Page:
Wooster Brush Company
Fri July 15, 2016
Wooster Brush Company
Founding Member of ABMA Celebrates 165 Years as One of America's Oldest Paint Applicator Manufacturers
As forty-niners rushed to the mountains of the West in search of gold, a young man from Pennsylvania named Adam Foss made the much-shorter trek to a small town in Ohio. En route, he stumbled upon an unclaimed-freight sale and bought a box of hog bristles. When he showed up at his brother's house in Wooster, Ohio, little did he know that this fateful purchase would launch a business that thrives 165-years later.
After the Foss brothers glued the bristles to homemade wooden handles, they traveled around Ohio, selling the customized paintbrushes door-to-door. While the country barreled through the Civil War and into the 20th century, the Industrial Revolution's stage made ready for small businesses to boom as they could.
And boom they did. In 1909, the Wooster Brush Company had expanded from a tiny, two-story house and two-brother operation into its current headquarters in downtown Wooster. Today, this icon and one of America's oldest paint applicator manufacturing companies boasts over 888,000-square-feet of facilities and 550 dedicated employees - some who have been with the company for over 50 years.
"Fifty years at the Wooster Brush has been, you know, my life," says brush-producer, Ron Fetzer, on a recent commemorative 165th anniversary video for the company.
To help instill a sense of ownership and affirm its employees, the Wooster Brush Company's profit sharing program was introduced in 1917, ranking them among the first five companies in the US to pioneer profit sharing opportunities.
Besides providing a great place to work for many Wooster citizens, Wooster Brush is also an active member in this town of 26,000. From hosting charity walks to supporting after-school tutoring programs, Wooster employees and management are quick to roll up their sleeves and offer a hand to the community that's been there for them since 1851.
"Wooster Brush has been a supporter of the Salvation Army since its been in the community...Not only do they support us, but they support all the organizations," said Major Mary West, director of the Salvation Army Wooster Corps, in a 2001 interview for the Wooster Daily Record.
Also in 1917, Wooster Brush helped establish the American Brush Manufacturers Association with six other comrades in the paint applicator industry.
"It's been a long and a good association," says Bill Fagert, Wooster Brush's ninth and current-residing president. "There's a really good spirit of cooperation, and the ABMA certainly focuses on helping people get better with their businesses."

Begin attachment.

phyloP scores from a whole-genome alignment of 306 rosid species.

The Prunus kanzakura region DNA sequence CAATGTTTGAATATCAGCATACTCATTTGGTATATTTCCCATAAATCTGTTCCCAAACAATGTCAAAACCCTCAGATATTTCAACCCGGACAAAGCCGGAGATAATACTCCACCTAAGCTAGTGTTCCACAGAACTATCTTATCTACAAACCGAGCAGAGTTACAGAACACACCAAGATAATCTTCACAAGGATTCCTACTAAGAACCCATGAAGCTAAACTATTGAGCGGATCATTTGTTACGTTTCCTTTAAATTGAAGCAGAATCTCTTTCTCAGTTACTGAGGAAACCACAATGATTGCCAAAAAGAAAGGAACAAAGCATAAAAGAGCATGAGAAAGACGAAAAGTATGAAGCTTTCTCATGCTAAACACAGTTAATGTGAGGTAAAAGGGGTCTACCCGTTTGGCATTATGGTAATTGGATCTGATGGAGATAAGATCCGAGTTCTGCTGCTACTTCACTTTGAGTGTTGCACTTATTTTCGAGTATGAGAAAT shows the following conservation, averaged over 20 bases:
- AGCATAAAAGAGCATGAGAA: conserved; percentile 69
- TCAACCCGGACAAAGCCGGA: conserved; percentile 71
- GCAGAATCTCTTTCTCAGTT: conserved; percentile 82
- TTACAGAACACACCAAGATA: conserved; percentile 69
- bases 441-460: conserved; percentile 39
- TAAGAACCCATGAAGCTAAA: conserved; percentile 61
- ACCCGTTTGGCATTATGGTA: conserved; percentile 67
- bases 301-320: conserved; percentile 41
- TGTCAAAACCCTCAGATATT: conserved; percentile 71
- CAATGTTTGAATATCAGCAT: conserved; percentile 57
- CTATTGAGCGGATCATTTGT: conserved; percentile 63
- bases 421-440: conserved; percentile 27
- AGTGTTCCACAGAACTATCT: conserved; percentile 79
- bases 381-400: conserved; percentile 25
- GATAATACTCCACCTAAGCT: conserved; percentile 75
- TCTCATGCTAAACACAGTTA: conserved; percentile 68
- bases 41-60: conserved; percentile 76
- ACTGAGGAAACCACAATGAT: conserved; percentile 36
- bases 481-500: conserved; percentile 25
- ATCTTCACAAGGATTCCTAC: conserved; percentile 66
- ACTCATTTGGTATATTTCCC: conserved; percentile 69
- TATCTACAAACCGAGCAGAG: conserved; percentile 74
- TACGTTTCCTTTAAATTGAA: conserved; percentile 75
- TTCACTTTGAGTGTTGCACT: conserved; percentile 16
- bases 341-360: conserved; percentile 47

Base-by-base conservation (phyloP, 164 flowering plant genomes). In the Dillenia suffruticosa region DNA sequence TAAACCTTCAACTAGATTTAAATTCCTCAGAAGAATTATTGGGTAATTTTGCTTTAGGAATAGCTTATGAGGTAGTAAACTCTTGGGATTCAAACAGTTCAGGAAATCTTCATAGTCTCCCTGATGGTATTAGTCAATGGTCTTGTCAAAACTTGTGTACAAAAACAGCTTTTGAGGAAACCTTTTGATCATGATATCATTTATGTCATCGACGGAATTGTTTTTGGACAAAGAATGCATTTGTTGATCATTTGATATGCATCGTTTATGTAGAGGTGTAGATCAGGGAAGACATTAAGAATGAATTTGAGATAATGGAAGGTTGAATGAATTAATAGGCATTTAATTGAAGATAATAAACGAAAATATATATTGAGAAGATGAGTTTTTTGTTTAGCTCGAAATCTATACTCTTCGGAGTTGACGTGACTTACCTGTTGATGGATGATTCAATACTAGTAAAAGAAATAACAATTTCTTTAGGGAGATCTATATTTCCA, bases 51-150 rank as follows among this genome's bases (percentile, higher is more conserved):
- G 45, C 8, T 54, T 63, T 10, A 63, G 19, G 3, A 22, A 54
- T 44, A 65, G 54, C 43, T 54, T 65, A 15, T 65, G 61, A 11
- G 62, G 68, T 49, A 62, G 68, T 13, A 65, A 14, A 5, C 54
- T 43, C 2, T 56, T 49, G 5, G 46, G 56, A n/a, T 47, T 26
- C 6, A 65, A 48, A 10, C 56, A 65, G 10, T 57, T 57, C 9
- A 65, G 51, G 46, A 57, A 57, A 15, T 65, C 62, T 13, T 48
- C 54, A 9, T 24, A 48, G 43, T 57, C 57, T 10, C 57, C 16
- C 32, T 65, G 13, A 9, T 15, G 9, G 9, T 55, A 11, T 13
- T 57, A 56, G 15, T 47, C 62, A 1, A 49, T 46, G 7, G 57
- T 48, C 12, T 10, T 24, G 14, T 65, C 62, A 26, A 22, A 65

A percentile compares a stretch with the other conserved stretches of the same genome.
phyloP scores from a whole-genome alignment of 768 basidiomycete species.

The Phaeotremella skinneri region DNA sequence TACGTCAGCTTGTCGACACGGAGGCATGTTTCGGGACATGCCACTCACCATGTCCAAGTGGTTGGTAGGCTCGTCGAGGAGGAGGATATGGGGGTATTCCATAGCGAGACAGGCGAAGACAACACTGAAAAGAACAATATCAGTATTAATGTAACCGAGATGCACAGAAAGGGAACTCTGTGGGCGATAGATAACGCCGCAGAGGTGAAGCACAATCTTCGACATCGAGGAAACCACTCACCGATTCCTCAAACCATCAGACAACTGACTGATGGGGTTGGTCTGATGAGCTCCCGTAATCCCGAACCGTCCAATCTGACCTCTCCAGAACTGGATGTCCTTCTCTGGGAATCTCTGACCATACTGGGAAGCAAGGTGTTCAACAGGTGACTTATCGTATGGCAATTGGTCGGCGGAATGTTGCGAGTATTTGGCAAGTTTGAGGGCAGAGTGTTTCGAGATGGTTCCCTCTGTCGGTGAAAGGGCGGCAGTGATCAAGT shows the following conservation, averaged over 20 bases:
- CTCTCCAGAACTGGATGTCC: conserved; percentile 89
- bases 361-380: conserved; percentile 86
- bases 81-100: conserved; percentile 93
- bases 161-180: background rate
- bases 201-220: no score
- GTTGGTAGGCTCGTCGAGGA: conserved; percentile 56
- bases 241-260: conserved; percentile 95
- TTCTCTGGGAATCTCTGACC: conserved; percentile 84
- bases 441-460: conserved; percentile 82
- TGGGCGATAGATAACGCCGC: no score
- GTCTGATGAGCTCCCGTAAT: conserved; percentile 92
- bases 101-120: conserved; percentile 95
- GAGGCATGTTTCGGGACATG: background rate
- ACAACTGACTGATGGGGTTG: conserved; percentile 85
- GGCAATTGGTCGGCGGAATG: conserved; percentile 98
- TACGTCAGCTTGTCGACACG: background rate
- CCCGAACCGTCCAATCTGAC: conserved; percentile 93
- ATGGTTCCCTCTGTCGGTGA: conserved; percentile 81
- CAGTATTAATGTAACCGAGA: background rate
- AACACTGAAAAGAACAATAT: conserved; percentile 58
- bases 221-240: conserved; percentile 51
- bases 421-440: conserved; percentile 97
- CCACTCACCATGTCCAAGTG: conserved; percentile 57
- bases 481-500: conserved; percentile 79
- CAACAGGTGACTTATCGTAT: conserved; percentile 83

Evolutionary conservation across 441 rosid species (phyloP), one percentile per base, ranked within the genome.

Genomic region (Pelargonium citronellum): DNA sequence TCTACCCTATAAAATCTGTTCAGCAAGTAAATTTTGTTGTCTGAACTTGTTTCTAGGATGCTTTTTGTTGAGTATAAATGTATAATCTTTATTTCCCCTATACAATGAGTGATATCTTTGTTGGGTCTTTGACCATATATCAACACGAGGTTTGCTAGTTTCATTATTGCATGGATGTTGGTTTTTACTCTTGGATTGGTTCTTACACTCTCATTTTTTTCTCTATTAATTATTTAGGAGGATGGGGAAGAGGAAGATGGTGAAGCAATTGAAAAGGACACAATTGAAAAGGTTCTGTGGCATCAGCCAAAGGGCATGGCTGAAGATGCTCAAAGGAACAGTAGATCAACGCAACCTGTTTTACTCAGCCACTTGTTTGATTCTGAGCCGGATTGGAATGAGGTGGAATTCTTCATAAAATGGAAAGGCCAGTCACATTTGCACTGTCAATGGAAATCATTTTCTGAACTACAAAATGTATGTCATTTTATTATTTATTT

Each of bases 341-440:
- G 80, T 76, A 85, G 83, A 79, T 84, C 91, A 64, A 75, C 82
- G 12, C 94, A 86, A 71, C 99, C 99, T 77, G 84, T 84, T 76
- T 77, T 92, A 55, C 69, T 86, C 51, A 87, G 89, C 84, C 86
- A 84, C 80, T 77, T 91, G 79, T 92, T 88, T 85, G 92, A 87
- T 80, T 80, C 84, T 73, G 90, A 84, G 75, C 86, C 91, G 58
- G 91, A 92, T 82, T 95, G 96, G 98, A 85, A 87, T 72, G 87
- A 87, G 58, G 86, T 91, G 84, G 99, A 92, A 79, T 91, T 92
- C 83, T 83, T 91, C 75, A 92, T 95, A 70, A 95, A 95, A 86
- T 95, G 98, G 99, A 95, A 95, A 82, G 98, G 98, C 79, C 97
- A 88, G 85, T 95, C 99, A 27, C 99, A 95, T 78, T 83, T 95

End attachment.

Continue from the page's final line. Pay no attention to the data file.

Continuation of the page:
Besides support from their team of dedicated employees and the commitment of the supplier community, the secret behind the stalwart business also lies in the quality of their industry-standard products that range from award-winning paintbrushes to best-selling rollers and surface prep tools designed for painters of all skill levels.
"We want to provide our customers - whether they be professional painters or do-it-yourselfers - products that will do the job for them right the first time," shares Fagert.
With over 200 SKUs added to the Wooster catalog since 2011, Wooster Brush prides itself on constantly advancing the paint applicator industry with items like the Lock Jaw™ tool holder, Jumbo-Koter® Pipe Painter, and the Sherlock® Bucket-Tray™ paint container, to name a few. As well, the angle sash paintbrushes and synthetic fabric roller covers exist today because of the Wooster Brush Company.
"Wooster Brush is an industry leader based on innovation...and consistent quality," says Scott Rutledge, vice president of marketing.
This level of quality is attained thanks to Wooster Brush's dedication to manufacture each Wooster brush and paint applicator product internally.
"Here at the Brush, we don't outsource very much of our materials," says roller-producer, Marilyn Everett. "Even down to the ribbon that we make that goes into the cores of the roller covers. It's made right here under our roof."
Throughout history, the Wooster Brush Company has made its mark by introducing over 2,000 American-made products, including novel accomplishments like creating nylon filaments for better performance with latex paints, the Exploded Tip process, and synthetic fabrics to cover rollers - all aspects of production, of course, done in-house.
Also not outsourced is Wooster Brush's advertising and printing. In 1926, for example, Wooster Brush introduced Ted the Tester to showcase the tenacity of the Foss-set cement developed by Wooster masterminds to hold bristles permanently to brushes. This patented cement is impervious to water, turpentine, paint removers, alcohol, and even nitric acid. The ad features a 188-pound, tie-clad Ted hanging from the quills of a Wooster paintbrush with all his might. Not a bristle budges.
As time marches on, so does the old - but not old-fashioned - and mighty Wooster Brush Company seeking not the wealth of the gold that forty-niners set out for 165-years ago, but rather the legacy of innovation and strength found in a tight community of brush- and roller-producing happy folk from the little town of Wooster, Ohio.
"We are a close-knit bunch," shares President Fagert. "We spend a lot of time with each other over the course of a day and a career. Forty couples work at Wooster, and we've got sons and daughters, aunts and uncles, inlaws and a few outlaws. We're not perfect by any means, but our people are really pleasers. They want to make products that perform for our customers. It takes people to make a company like this happen - and last."
Happy Anniversary to Ted the Tester and The Wooster Brush Company team!